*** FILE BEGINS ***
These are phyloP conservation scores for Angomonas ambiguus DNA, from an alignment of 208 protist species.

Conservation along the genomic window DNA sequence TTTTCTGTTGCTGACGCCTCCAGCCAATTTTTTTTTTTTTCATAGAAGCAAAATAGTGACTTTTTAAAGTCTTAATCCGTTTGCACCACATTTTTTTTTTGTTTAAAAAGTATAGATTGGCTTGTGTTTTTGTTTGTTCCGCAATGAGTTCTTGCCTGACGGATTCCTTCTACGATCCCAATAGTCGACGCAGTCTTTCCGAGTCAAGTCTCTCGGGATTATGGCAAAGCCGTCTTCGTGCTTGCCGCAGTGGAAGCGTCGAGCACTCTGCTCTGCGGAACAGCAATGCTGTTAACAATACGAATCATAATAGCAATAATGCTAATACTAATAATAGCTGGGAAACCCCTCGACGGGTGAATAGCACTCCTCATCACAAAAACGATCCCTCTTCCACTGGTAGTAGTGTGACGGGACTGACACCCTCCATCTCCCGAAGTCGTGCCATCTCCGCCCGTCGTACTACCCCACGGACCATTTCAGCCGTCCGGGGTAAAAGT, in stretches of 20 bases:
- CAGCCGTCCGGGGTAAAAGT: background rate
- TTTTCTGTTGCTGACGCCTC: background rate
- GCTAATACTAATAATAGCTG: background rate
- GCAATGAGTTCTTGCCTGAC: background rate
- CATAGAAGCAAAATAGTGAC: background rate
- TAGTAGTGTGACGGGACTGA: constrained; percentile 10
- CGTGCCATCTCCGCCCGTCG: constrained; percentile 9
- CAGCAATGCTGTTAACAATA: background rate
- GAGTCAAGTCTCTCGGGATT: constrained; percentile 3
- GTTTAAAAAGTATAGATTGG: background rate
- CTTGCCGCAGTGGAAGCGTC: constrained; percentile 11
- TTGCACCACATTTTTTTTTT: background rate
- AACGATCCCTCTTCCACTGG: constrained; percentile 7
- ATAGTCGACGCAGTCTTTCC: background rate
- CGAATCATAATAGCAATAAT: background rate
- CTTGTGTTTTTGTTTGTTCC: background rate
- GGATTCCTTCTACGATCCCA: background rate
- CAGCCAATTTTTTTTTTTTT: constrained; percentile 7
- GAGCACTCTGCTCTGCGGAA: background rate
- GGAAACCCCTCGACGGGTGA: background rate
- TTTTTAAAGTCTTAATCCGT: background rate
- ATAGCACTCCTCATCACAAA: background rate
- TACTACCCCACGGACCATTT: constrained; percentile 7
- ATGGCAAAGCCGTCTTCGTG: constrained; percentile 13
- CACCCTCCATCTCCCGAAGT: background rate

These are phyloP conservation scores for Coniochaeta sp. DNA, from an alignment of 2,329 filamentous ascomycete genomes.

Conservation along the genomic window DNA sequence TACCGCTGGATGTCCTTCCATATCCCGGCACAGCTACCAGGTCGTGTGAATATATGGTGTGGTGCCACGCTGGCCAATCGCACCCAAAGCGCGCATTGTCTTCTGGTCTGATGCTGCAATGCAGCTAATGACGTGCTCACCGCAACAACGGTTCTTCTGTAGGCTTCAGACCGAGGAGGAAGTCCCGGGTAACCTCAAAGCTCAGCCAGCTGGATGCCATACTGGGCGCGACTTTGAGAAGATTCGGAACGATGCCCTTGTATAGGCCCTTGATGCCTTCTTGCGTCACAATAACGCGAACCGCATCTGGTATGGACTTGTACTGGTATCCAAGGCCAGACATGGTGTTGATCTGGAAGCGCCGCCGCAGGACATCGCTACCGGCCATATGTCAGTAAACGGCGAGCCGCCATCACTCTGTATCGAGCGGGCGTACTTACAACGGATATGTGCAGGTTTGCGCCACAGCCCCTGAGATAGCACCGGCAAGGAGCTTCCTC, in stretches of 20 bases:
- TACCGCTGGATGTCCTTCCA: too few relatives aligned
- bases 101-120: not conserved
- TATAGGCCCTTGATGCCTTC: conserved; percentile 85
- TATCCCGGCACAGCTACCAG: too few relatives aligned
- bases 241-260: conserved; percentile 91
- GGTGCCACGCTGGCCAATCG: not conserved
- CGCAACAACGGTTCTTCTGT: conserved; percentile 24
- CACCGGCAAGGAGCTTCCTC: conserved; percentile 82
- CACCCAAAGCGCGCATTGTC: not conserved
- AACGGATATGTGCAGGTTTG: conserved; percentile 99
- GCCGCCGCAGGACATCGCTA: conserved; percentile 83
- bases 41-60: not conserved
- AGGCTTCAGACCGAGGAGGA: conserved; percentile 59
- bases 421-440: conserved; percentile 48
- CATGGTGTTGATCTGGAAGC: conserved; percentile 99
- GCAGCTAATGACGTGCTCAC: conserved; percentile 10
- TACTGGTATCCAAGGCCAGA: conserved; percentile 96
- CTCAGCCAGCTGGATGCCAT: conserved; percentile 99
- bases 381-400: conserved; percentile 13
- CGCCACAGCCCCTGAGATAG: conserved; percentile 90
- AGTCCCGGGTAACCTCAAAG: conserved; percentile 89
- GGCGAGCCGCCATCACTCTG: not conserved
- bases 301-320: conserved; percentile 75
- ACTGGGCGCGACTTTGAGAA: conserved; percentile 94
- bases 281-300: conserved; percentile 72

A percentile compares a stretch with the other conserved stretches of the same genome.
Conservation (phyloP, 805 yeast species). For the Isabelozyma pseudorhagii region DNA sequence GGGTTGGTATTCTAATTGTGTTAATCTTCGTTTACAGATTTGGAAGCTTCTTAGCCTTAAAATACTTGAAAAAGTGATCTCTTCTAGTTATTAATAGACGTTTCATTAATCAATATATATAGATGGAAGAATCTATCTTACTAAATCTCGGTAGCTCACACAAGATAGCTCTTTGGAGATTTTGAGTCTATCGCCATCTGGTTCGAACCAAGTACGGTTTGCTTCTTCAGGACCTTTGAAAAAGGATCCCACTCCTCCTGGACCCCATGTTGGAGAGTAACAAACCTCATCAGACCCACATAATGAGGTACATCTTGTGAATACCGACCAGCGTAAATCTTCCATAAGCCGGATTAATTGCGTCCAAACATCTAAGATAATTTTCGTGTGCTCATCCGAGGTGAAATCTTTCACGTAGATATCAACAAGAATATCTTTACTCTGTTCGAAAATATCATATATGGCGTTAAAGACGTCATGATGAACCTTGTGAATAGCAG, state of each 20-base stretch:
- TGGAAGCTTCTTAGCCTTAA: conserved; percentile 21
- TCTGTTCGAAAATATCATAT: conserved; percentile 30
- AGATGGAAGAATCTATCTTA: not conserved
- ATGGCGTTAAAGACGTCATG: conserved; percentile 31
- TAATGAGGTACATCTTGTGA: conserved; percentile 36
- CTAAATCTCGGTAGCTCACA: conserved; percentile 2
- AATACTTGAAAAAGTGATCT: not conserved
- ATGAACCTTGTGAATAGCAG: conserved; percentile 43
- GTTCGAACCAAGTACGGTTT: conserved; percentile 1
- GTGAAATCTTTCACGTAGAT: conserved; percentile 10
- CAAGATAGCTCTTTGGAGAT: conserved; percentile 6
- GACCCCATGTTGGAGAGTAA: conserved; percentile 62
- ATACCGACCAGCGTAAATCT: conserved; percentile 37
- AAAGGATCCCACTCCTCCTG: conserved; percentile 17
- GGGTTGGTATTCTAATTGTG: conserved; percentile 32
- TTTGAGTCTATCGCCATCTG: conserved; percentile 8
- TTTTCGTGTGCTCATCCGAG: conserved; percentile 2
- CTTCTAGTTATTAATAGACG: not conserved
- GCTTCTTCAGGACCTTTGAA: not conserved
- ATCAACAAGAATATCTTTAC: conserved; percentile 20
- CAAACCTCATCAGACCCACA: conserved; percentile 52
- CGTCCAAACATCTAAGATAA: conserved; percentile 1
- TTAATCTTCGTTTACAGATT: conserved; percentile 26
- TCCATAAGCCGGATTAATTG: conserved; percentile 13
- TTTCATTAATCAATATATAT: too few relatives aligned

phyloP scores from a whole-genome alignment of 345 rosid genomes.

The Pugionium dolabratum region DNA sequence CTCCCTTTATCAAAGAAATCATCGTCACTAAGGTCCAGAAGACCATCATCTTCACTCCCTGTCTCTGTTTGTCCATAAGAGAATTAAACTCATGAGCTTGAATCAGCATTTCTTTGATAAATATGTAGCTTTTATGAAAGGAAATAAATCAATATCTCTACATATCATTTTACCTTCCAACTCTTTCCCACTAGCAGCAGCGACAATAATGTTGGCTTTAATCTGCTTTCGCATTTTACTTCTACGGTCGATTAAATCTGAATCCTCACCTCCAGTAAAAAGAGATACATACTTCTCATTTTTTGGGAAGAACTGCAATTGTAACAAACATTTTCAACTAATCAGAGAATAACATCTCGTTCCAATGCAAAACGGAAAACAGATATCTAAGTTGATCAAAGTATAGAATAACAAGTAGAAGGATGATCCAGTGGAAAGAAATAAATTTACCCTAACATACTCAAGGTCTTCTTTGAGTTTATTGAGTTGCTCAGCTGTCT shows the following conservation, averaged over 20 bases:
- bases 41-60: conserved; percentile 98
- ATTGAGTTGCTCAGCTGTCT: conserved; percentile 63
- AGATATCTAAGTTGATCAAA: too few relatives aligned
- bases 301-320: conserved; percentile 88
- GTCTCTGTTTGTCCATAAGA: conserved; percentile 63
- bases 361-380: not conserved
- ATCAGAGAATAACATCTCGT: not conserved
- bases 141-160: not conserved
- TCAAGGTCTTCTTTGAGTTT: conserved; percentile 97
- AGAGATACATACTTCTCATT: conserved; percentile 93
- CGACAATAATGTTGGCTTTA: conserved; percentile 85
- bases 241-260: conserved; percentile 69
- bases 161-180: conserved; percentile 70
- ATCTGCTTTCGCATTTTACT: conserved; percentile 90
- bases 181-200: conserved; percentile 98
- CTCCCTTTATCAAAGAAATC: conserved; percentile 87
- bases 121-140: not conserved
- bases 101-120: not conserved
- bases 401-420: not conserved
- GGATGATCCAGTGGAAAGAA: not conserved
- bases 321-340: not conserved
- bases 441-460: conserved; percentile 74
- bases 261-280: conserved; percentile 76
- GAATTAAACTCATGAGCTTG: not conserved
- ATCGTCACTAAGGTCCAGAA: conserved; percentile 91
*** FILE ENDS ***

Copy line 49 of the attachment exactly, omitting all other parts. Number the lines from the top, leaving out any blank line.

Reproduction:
- CGCCACAGCCCCTGAGATAG: conserved; percentile 90